On Saturday, the Presbyterian Church
will ordain Scott Anderson, its first openly gay minister.
Anderson's ordination comes after the 2
million member Presbyterian Church (USA) began welcoming non-celibate
gay clergy in July. A policy change decades in the making.
In the spring of 1990, Anderson was
serving as the head pastor of Bethany Presbyterian in Sacramento,
California when he was outed by two parishioners. Soon after, he
departed from the church.
“Getting outed at Bethany was both
the best and worst moment of my life,” Anderson is quoted as saying
at the Christian blog JohnShore.com.
“On the one hand, it was so freeing and empowering to finally be
honest about the truth of who I am. On the other hand, it forced me
to step away from my passion. The gay issue had never been part of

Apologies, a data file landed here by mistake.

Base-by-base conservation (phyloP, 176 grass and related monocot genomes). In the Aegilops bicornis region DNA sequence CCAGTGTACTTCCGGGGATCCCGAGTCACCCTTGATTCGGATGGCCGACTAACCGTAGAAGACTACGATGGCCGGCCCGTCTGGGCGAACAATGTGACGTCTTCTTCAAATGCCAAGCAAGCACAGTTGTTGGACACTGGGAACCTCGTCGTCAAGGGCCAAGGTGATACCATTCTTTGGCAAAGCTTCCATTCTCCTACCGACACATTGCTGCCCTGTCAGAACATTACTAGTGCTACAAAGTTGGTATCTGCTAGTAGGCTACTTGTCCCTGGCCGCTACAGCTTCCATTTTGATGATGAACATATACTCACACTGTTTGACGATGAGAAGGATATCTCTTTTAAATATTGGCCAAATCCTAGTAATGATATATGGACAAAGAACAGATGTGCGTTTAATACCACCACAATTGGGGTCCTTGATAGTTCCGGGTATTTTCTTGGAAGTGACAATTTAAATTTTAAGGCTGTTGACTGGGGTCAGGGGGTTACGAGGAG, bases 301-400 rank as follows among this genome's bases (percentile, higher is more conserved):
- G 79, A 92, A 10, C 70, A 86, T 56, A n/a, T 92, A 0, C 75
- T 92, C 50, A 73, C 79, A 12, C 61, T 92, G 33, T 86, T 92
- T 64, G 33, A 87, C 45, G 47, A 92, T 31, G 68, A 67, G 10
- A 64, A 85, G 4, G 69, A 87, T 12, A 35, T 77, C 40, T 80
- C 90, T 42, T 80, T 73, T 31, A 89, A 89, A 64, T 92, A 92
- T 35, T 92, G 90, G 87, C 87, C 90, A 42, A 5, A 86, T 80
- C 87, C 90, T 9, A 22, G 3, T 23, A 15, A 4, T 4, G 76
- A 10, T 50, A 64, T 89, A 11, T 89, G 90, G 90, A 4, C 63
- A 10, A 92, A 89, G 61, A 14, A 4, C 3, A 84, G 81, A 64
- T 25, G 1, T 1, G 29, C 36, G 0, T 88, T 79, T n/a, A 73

my ministry at Bethany; it hadn't played any role at all in our
conversations there. When out of the blue it became the
conversation, I thought it best if I voluntarily resigned from
Bethany. I didn't want the tumult caused by my staying to ultimately
prove disruptive in the life of the church.”
Anderson and his partner Ian
MacAllister have been together 20 years.
Saturday's ceremony at the Covenant
Presbyterian Church in Madison, Wisconsin is expected to be protested
by the anti-gay Westboro Baptist Church.
“That's an important event in Heaven
and on Earth,” Margie Phelps, daughter of Fred Phelps, who founded
the Topeka, Kansas-based church, told WISC-TV. “And it's our duty
as the church of the Lord, Jesus Christ, to come to the scene and
remind people of their duty to God, so that's why we're coming.”
Other mainline Protestant denominations
in the United States have approved the ordination of gay clergy in
recent years, including the Episcopal Church, the Evangelical
Lutheran Church in America and the United Church of Christ.
The ordination of two gay bishops
prompted conservatives to split from the Episcopal Church and form
their own church.